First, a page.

The Dream: Links to Mother and Son
The early dream sequence takes place not in a city, but in the
countryside, entirely away from any buildings. These shots recall
similar country imagery in Mother and Son (1997). The dream
sequence also uses the sort of distorting lenses found in the
earlier film. They are also found elsewhere in the movie.
Opening a film with a dream sequence related to the characters' sexuality
recalls Lang's Secret Beyond the Door (1948).
Father and Son is an exceptionally warm movie. It treats
its characters' romantic feelings in a vivid, sympathetic and
expressive way. At all times, the characters' sense of desire
is steaming up out of the acting and mise-en-scène. There
is none of the "alienation" here that is so fashionable
in some filmmakers. We always know what the characters are feeling.
It seems like the direct antithesis of something like Goodbye
Dragon Inn, in which alienated characters seek anonymous sex
from unpleasant, unhappy and downright cold looking strangers,
and where we never know what any of Tsai's poker faced non-actors
are ever feeling. You always know exactly what everyone in Sokurov's
film is feeling, and the feelings are expressed with a rich and
subtle artistry that washes over you like a Gongora in a greenhouse
(And if you've never smelled a Gongora orchid, you need to get
to a greenhouse soon!) Sokurov actually expresses what his gay
characters are feeling, romantically, emotionally and sexually,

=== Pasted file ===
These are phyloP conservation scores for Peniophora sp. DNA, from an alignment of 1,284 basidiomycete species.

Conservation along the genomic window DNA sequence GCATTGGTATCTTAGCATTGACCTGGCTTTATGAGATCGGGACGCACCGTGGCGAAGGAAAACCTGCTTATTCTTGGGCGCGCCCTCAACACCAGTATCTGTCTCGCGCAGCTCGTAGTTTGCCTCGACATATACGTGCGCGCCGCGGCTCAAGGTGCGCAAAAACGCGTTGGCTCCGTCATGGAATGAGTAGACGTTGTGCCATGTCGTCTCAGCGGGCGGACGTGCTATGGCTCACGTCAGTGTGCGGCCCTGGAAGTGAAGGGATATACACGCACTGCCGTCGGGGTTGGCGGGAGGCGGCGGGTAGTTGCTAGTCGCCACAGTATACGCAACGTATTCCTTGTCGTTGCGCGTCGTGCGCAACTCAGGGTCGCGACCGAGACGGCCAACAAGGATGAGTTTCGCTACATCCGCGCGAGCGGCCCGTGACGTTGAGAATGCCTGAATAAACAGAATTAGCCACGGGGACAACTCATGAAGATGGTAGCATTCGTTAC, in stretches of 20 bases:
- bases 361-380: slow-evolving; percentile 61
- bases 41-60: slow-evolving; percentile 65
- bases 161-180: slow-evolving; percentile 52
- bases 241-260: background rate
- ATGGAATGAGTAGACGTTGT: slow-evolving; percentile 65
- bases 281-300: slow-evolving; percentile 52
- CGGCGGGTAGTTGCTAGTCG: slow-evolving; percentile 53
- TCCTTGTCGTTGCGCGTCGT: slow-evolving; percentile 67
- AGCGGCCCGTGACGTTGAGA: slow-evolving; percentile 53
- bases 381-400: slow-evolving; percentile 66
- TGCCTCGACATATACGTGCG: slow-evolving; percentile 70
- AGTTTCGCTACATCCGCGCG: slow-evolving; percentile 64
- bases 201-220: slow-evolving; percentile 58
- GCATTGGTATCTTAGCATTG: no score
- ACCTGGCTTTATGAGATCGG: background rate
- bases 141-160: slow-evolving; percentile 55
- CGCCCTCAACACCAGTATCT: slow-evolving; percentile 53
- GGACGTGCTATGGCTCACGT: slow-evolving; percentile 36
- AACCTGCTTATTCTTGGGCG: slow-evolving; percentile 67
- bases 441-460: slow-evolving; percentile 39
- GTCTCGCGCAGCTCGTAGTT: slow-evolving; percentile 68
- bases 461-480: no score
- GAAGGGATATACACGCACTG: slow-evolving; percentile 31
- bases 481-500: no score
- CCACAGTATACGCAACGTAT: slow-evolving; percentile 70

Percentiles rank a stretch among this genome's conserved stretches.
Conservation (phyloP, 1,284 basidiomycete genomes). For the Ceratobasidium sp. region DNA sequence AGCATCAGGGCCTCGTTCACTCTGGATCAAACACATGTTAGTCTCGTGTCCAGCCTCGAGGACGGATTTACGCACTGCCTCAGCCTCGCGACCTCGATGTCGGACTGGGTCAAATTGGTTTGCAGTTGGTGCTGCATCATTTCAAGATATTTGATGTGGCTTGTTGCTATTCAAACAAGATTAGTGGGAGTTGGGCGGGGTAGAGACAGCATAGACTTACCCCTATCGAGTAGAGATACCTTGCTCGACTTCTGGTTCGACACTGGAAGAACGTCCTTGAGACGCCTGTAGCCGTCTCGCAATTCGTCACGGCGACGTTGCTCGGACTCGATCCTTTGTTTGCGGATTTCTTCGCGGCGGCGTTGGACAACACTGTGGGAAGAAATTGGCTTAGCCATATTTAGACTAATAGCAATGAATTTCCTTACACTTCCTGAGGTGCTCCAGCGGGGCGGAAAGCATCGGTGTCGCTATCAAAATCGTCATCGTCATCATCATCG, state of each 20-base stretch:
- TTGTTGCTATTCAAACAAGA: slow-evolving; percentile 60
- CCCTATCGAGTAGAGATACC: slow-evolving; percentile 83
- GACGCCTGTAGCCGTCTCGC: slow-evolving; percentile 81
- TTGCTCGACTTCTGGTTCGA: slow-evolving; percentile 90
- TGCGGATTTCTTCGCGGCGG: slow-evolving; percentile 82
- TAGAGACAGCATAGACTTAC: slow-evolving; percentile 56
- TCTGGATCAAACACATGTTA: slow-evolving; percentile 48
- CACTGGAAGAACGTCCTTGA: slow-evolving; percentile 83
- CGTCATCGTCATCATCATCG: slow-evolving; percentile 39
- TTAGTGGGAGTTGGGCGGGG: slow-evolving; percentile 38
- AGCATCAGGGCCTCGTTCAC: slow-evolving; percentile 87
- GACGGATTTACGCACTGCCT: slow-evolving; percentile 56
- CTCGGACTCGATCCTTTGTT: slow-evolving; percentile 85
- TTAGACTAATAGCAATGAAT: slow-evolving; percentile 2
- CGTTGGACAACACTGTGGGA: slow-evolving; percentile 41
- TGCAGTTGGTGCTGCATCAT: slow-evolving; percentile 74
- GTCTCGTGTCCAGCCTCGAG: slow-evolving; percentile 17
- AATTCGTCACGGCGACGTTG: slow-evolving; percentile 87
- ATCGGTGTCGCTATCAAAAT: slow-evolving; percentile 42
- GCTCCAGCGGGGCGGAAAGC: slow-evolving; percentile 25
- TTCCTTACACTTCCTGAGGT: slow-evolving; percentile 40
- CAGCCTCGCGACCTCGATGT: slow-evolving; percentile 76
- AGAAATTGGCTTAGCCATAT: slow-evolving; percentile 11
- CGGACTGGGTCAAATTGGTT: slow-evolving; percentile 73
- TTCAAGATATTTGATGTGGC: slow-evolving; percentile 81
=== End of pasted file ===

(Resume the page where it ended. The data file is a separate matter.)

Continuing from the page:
and makes his audience understand it.
There has been some debate whether the men in the movie are gay.
The film clearly depicts a group of gay characters. And they are
shown most sympathetically.
The casting here is especially "problematic" in denying
a literal reading. The father and son characters are played by
actors who look as if they are 26 and 22, respectively. This is
fine for a pair of gay lovers - but not real credible for a parent
and child. The film is best seen as having a hallucinatory quality,
a magical double reading. At one level, these are a father and
son, who have a parent-child relationship with each other. At
another level, they are a pair of unrelated gay lovers whose loving
relationship embodies the caring, protective and emotional aspects
of a father-son relationship. In fiction, such a doubling is possible.
All of this reminds one of comedian Red Buttons' spoof of the
TV Western series, Bonanza. He described patriarch Lorne
Greene and his TV "sons" as the "saga of a 50 year
old father and his three 49 year old sons".
Much is made here of the male characters' fancy uniforms, just
as in Russian Ark. Even when the characters in
Father and Son are in civilian clothes, they are often wearing
fashion inspired by military motifs: shirts with patch pockets, leather
flier's jackets, khaki shorts.
Father and Son is not a perfect movie. The film is full
of non-explained back-stories for the characters, in the manner
of Tarkovsky. I always found this non-exposition, or anti-exposition,
downright maddening in Tarkovsky, and I don't really like this
any more here. There are many things in the film and the dialogue
I just can't explain. It ultimately did not affect my enjoyment
of the film, but it IS an obstacle. This is just a warning. Some
people regard non-exposition as a sign of artistry (I don't).
Others are horrified by it, and regard a film that does
not spell everything out as an affront. I sometimes feel this
way myself - but with a film this interesting, am prepared to